The Sacrament/Communion, Ordination, and Belonging

A small cup of grape juice and a bit of bread rest on a wooden table.

I’ve probably taken the sacrament/communion more than 1500 times in my life. As a practicing Mormon, I took it weekly for years and as part of Community of Christ, I take it monthly. I was taught that the sacrament was about remembering the covenants made at baptism. It is what the sacrament prayers (LDS D&C 20:77, 79, CoC D&C 17:22d, 23b) say: we are willing to take on the name of Jesus, remember him always, and keep his commandments. In return, we get to have the Spirit with us. If I were to ask a room full of Primary children about the meaning of this ritual, they would probably chant back in a chorus that the sacrament is about remembering our baptismal covenants.

I never questioned that meaning. I have always sat in a pew or chairs, listened, and received the bread and water/grape juice. Sometimes it has felt like a special moment, but many times it has felt routine. Sometimes it has felt very difficult to pay attention, as I’ve been distracted by wiggly children who needed help staying quiet.

All that changed few weeks ago. At the end of July, Emily Rose (my pastor) and Robin Linkhart (an apostle) put their hands on my head and at the end of the prayer I was an elder in Community of Christ. I’d been preparing for ordination for months, and had felt a call for years. I was fortunate to share the moment with many women in my Mormon feminist community.

Soon after, I had the opportunity to lead communion by offering one of the prayers. I was told many times in my life that it didn’t matter that women were not able to hold the priesthood, as they were able to receive the blessings of participating in church ordinances. I was suspicious of those responses and had long suspected that conducting ordinances and participating in them were different experiences than simply receiving them. After all, Church leaders giving those answers had never been denied the priesthood or opportunities to serve in a ritual capacity, or told that they could not help prepare the bread and water. It is frustrating to hear that your exclusion is both important and meaningless.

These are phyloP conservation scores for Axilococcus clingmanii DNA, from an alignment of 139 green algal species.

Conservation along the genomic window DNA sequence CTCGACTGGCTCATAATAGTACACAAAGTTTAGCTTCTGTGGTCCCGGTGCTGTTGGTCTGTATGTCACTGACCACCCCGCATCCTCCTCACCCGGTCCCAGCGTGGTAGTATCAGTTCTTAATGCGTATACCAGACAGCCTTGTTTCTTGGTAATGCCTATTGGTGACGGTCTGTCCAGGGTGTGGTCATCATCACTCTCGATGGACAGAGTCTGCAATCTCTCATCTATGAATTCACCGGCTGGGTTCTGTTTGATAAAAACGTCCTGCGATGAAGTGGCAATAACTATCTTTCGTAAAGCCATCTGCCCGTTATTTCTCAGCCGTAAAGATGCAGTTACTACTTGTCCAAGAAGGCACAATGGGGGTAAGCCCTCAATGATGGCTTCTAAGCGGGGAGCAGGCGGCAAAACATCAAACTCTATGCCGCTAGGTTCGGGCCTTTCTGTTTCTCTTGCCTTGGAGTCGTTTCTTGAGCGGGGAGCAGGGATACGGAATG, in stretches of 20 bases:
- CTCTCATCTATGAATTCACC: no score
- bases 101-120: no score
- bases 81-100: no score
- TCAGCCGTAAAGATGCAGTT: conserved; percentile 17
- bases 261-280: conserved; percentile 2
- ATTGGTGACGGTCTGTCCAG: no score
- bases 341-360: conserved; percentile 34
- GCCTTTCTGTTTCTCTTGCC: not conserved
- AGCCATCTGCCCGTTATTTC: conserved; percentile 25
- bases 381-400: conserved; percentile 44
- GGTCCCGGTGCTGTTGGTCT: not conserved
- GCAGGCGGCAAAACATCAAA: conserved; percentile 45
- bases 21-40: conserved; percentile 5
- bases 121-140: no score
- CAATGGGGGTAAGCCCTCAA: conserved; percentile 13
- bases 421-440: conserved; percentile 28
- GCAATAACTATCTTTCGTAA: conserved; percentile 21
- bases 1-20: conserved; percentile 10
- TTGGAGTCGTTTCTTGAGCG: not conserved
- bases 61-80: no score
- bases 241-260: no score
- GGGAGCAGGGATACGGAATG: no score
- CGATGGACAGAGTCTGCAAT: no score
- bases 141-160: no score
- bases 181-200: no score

On that first occasion of giving the prayer and passing the tray, I experienced unexpected things. Instead of remembering baptismal covenants, I felt overwhelmed with feelings of loving belonging. In that moment, I knew that I belonged in my Mormon feminist and Community of Christ communities doing this work. I felt God’s love and that same sense of belonging for the women and girls I was serving, including believers, non-believers, and those who were unsure of their belief, who did not always feel acceptance and belonging in LDS spaces. I felt the strength of that connection to God and community and that feeling never really left me. It is my most solidly joyful memory of this whole year, even eclipsing the strong feelings of love and connection I felt at ordination.

Communion marked this belonging, this outpouring of God’s love and a sense of belonging without conditions, questions about worthiness, or judgment. We just belonged and God was present in that loving belonging.

The sacrament/communion recalls Jesus’ Last Supper, where he sat with his disciples, including Judas, and asked them to remember him. A misfit group of men (and perhaps the women were left out of the record) from different professions, with different characters and reputations, who rarely seemed to understand the magnitude of Jesus’ message, one of whom would betray Jesus, breaking bread and drinking wine together. Jesus claimed them all, a powerful example of loving belonging.

Nancy Ross

Nancy Ross is an art history professor by day and a sociologist of religion by night. She lives in St. George, Utah with her husband and two daughters and co-hosts the Faith Transitions podcast.